An artist who draws monsters next to unsuspecting subway riders is blowing up on social media

Hug subway doodleCourtesy Ben RubinBen Rubin creates the ‘Subway Doodle’ creatures on his iPad.

Ben Rubin has worked in television for 25 years and owns The Mint Farm, a marketing company that creates commercials and promotions for television networks and social media.
However, he has recently become a star on social media himself by posting images of furry monsters superimposed on subway travellers to Facebook and Instagram.

His “Subway Doodle” creatures run the gamut from cuddly to blood-curdling — kind of like New York City subway riders themselves.

Rubin has always been an artist.

'I've been drawing all my life, though there was a time where, for a couple years, I just didn't do much art,' he said.

Then he bought an iPad.

'I would sit on the subway to and from work and just sit and draw.'

Rubin started sharing his creations on social media about two years ago.

'I started posting them as a place to archive and collect them, and it just kind of took off, which was kind of unexpected,' he said.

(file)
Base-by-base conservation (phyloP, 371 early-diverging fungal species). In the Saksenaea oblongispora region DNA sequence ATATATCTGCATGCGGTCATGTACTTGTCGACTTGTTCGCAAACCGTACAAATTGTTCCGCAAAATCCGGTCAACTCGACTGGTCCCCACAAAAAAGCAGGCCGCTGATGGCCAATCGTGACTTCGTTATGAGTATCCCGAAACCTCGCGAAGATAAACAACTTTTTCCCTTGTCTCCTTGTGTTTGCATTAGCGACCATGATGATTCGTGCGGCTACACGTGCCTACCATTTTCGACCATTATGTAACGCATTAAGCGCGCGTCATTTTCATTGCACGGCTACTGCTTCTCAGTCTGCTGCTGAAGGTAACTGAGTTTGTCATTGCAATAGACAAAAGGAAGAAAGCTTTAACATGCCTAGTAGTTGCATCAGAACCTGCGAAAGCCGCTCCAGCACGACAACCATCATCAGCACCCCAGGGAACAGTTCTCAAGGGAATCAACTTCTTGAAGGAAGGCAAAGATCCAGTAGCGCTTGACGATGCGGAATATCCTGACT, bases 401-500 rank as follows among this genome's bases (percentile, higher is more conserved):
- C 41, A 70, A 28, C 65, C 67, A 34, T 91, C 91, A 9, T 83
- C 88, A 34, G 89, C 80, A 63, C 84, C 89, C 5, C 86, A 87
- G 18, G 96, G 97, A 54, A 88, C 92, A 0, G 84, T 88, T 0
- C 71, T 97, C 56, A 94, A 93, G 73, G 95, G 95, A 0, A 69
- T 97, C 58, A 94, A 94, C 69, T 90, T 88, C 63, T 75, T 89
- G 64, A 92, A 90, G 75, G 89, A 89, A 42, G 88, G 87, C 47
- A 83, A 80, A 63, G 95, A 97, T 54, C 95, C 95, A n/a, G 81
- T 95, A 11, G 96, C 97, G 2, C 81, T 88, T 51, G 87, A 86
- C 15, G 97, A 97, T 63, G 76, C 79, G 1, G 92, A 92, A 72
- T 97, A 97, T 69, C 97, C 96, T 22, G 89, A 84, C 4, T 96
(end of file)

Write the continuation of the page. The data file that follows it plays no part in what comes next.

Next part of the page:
Subway Doodle now has over 52,000 followers on Instagram.

He mostly draws furry blue monsters, but sometimes other life forms make guest appearances.

'I like to think I'm still drawing the things I drew as a kid,' he said.

'I spent my childhood sitting in the back of the classroom drawing monsters and comic book characters in my notebooks, and I'm essentially doing the same thing.'

He doesn't pick specific kinds of people to target, but does enjoy drawing around people who seem to be in their own worlds.

'Part of the humour comes from somebody sitting on the subway, staring at their phone or reading their book, and... isn't even phased by the grotesque creature sitting next to them,' he said.

Occasionally, he'll ask family or friends to pose, but most of the time he takes photos of people without them knowing.

'I never do anything that if somebody saw themselves in my drawing they would be upset with what I did to them,' he said, though he's rethinking that given his increasing audience.

'I'm not deliberately trying to make any kind of statement,' he said. 'Occasionally my work has some kind of social commentary, whether it's about etiquette on the subway...'

'Or the occasional political statement.'

'But ultimately I do these just because I enjoy making them.'

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